On a Tuesday morning in May, the Coomera Craft Circle, meeting at St Matthew’s Church were busy making rugs and other knitted and crocheted items for local people sleeping rough who are helped by St John’s Crisis Care, Surfers Paradise. This group of parishioners and other community members had been meeting, chatting, crafting and sharing morning tea for quite a few years. Our group had started off in a parishioner’s home and when she moved away, we commenced meeting in the newly-built church building.
This particular May morning, we were expecting Anglicare Cultural Support Worker and Kuku Yalanji woman Lalania Tusa, from the nearby suburb of Nerang, to join us. She was visiting our church to collect nearly 40 First Nations dolls and other toys we had been making for the more than 70 First Nations children in foster care on the Gold Coast who Lalania helps care for.
Late last year Lalania, had been guest speaker at an afternoon tea event at St Matt’s when she mentioned, over a cuppa, that she had trouble finding suitable simple dolls, and other toys, that could provide a welcoming and appropriate gift for First Nations children newly arriving in foster care. Sometimes these children are taken suddenly by police or safety officers and are unable to bring any familiar possessions with them.
Our group took up the challenge to create specially-made dolls for First Nations children in care. Only one was an experienced doll maker, but we were eager to help. Unlike the usual activity of plain knitting or crocheting with donated materials, this mission required planning and problem solving. Members raided their own collections of cloth, or bought stuffing and appropriately patterned dress material, exchanged patterns and ideas and brought their energy and skills along to meetings to share ideas. No single pattern was used in their creation. In fact, some dolls were made with multiple patterns for different body parts. Some were made with no pattern at all. Some were knitted, others crocheted and others based on the traditional ‘rag doll’ style.
After lovingly making these dolls, we were ready to give the first batch of over 35 dolls and woolen toys to Lalania. She presented our Coomera Craft Circle with a plaque that she had painted with a serpent to express her thanks and promised to come by another day to tell us how the children responded to the dolls.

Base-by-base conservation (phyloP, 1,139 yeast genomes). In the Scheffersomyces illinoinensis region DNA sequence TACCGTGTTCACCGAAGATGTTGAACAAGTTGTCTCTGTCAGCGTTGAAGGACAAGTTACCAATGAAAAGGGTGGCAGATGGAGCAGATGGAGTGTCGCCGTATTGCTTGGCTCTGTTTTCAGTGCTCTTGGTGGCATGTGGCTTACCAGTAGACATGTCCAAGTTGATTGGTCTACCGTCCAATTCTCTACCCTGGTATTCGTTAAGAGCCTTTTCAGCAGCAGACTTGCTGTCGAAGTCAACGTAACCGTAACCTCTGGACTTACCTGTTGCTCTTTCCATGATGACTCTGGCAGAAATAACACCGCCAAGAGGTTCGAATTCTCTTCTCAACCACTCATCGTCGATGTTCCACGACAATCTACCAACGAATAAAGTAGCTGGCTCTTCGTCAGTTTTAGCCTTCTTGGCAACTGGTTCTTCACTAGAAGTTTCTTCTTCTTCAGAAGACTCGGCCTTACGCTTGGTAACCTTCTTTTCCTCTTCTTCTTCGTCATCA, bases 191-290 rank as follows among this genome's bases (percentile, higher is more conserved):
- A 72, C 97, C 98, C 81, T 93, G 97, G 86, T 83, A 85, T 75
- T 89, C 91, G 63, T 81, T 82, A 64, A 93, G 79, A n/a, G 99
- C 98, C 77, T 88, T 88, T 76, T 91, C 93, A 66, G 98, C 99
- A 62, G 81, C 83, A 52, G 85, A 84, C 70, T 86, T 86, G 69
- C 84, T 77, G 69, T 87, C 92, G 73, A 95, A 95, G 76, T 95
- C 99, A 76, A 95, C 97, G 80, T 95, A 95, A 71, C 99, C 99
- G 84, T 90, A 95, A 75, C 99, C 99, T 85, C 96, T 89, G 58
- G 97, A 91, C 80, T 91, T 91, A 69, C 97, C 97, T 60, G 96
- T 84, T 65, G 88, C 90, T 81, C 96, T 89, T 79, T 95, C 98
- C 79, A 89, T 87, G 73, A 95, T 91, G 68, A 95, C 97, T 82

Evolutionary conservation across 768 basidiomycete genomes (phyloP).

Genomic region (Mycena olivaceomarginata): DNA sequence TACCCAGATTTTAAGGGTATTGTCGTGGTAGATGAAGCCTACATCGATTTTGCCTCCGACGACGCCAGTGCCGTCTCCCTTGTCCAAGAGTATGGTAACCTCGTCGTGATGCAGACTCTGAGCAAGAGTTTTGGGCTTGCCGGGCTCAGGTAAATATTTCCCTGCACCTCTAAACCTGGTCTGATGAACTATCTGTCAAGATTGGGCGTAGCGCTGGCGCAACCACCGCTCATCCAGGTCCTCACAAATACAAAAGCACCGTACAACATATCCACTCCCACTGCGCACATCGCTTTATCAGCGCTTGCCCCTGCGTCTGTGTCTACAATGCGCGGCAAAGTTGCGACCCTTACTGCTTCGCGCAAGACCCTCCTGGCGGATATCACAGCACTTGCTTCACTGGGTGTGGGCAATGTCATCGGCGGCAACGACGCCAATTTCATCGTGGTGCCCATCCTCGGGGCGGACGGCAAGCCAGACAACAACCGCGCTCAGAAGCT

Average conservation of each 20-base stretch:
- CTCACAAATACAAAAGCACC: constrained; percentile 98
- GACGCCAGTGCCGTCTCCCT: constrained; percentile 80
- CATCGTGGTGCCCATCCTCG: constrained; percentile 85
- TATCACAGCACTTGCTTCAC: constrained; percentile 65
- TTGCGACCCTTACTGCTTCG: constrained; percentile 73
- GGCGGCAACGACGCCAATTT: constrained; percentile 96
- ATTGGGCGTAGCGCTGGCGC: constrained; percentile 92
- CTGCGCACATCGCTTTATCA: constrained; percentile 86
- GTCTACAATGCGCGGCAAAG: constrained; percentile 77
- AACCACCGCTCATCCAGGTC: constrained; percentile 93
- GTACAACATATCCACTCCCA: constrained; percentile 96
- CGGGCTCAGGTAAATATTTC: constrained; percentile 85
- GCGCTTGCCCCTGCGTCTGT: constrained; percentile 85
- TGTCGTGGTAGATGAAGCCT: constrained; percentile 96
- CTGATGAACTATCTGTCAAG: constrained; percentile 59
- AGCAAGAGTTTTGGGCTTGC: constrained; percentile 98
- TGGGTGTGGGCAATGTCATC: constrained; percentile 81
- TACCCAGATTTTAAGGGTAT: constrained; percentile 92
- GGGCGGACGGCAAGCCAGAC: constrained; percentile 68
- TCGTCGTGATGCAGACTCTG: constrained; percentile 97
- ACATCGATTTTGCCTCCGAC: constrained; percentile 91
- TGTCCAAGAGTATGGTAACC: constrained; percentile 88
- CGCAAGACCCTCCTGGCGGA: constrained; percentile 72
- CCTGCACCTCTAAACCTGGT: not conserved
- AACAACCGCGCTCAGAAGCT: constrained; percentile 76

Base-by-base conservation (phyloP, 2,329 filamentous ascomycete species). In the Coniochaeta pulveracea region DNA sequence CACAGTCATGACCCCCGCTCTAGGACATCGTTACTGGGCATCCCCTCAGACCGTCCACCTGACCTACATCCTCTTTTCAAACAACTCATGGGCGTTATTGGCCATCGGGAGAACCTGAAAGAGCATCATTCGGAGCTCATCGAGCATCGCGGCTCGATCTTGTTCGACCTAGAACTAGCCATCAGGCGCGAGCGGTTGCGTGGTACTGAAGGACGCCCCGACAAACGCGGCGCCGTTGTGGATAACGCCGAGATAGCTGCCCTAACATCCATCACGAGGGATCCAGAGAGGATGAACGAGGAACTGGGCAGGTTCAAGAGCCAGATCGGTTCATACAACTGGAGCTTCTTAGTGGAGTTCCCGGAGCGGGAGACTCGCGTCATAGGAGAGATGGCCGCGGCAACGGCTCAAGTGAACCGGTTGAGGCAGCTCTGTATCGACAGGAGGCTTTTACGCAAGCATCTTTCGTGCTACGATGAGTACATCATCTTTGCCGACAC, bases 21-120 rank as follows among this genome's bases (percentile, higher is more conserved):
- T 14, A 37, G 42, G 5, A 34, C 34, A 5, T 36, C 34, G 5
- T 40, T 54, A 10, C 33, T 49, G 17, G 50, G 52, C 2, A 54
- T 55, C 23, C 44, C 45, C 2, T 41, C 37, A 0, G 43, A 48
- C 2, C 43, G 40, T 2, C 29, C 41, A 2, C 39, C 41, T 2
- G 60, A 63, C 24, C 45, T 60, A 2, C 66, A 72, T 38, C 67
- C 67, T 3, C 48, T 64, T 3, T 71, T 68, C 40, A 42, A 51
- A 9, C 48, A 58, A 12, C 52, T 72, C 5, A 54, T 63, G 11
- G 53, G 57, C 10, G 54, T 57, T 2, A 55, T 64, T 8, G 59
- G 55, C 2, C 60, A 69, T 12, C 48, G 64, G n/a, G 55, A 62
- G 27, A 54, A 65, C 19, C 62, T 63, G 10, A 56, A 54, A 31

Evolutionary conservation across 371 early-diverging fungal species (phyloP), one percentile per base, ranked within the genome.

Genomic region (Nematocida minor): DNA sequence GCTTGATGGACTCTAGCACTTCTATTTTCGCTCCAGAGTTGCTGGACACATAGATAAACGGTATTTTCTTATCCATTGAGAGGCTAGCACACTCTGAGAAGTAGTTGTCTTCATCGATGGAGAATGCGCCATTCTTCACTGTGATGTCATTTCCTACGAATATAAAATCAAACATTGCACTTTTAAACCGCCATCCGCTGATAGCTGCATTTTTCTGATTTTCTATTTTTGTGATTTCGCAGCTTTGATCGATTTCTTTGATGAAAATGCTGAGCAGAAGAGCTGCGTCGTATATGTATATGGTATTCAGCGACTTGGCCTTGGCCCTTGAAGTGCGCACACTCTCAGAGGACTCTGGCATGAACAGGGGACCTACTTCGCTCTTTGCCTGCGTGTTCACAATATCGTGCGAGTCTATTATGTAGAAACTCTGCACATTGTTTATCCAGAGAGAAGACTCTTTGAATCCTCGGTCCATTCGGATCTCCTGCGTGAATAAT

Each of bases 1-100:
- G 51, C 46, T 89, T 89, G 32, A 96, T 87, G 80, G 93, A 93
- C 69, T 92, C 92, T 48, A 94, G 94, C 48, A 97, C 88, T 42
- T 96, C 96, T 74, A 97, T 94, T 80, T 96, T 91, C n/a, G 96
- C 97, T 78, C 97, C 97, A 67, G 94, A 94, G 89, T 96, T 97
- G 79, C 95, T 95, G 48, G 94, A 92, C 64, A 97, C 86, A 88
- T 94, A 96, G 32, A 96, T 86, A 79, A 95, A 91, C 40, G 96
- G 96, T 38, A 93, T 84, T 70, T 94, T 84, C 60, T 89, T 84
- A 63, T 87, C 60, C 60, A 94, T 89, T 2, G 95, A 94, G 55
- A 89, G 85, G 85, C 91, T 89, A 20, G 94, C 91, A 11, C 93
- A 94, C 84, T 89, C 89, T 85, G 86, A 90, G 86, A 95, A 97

When she took the gifts back to her office, Lalania’s manager and fellow workers were amazed and delighted with the beautiful collection and eager to give them to First Nations children in care.
Meeting every two weeks, the Coomera Craft Circle now has two strings to its bow, with two different groups of neighbours in need, as we create warm goods for people sleeping rough on the Gold Coast and dolls and toys to comfort First Nations children who Anglicare helps care for.
The Circle does not follow an assembly line pattern of manufacture, as every rug and every doll is unique, but all gifts share in common the driving motivation to offer some comfort to neighbours in need.
The doll-making initiative was an interesting project, starting with wild enthusiasm, dwindling to concern as we at times wondered how best to make the dolls and slowly feeling our way through the creative process, to finally having a beautiful bundle to hand over to Lalania for distribution to the children.
Editor’s note: Anglicare Southern Queensland posted the following on their Facebook page after receiving the dolls and toys:
“We couldn’t do what we do without the thoughtfulness of our community around us. The amazing craft group at St Matthew’s Anglican Church kindly volunteered their time and handmade a range of beautiful First Nations dolls to give to children in care. Our foster care team were overjoyed to receive the carefully made treasures that will provide comfort to the young people.”